Another part of the empathy puzzle for learning design is knowing the context in which learners have to get their jobs done. The learning designers’ habitat is mostly a practical, well-equipped office environment (or do you mostly work in a comfortable coffee shop, sipping great lattes?). The users of your learning materials might be working in a hectic emergency room, at the railroads at night, in a noisy call centre, at a cold and damp construction site or in a moving truck. Empathy is also about knowing the context in which the professionals you design for have to get their jobs done. You have to understand the circumstances, the possibilities and the constraints of that specific context. The ‘where’ can be a very important design parameter that can have major influences on the design choices that you want to make.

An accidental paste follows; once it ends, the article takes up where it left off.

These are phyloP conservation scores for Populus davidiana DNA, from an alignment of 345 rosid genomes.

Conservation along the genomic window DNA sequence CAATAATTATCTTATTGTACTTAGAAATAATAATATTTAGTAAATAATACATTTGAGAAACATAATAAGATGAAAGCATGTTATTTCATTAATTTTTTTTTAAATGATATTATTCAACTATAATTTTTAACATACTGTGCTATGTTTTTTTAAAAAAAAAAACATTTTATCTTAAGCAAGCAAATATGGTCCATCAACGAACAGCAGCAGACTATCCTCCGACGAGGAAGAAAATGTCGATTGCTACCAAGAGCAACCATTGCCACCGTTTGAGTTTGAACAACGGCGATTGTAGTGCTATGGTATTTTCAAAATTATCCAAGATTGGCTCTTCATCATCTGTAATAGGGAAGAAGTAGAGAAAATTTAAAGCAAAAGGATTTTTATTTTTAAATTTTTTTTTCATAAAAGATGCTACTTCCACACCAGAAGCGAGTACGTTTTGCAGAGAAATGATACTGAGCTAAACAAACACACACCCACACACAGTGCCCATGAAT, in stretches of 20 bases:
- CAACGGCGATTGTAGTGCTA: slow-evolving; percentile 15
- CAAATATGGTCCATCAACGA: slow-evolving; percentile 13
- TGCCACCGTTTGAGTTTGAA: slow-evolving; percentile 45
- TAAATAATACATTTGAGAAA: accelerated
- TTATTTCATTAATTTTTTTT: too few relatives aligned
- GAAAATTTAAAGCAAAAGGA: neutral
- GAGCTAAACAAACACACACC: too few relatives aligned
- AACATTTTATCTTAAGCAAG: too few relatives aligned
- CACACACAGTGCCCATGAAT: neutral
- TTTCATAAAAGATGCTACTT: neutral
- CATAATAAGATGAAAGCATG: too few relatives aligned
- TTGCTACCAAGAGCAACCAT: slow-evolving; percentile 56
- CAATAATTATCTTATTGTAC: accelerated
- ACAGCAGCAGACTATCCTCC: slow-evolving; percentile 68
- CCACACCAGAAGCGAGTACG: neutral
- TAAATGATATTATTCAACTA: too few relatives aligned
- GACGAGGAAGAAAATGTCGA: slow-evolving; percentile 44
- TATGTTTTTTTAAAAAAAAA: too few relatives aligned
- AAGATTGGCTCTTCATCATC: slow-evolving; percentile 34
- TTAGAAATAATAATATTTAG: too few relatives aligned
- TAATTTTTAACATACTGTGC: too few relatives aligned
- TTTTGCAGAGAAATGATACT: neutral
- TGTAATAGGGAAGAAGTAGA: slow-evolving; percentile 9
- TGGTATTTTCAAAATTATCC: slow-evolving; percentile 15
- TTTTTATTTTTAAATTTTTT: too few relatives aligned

I recently came across some situations that surprised me. The first one involves healthcare workers who take care of elderly people who still live in their own homes and spend most of their working day in ‘low-tech’ situations—there is no computer or wifi available there. Another one is the example of a high-tech company that shut down YouTube and forbade employees from checking it on a private device. During one of my jobs, I worked at a photo film factory where many professionals did most of their work in the dark (sometimes with goggles on). At the same company, I learnt something very valuable that is called ‘Go to Gemba’. It’s the Japanese expression for ‘go to the place WHERE the work is done’. If there was any kind of issue that we had to work on as learning designers, the motto was always ‘go to Gemba’—do your analysis there, in the specific context, together with the people working there. It makes your analysis so much better and gives you valuable input for your learning design.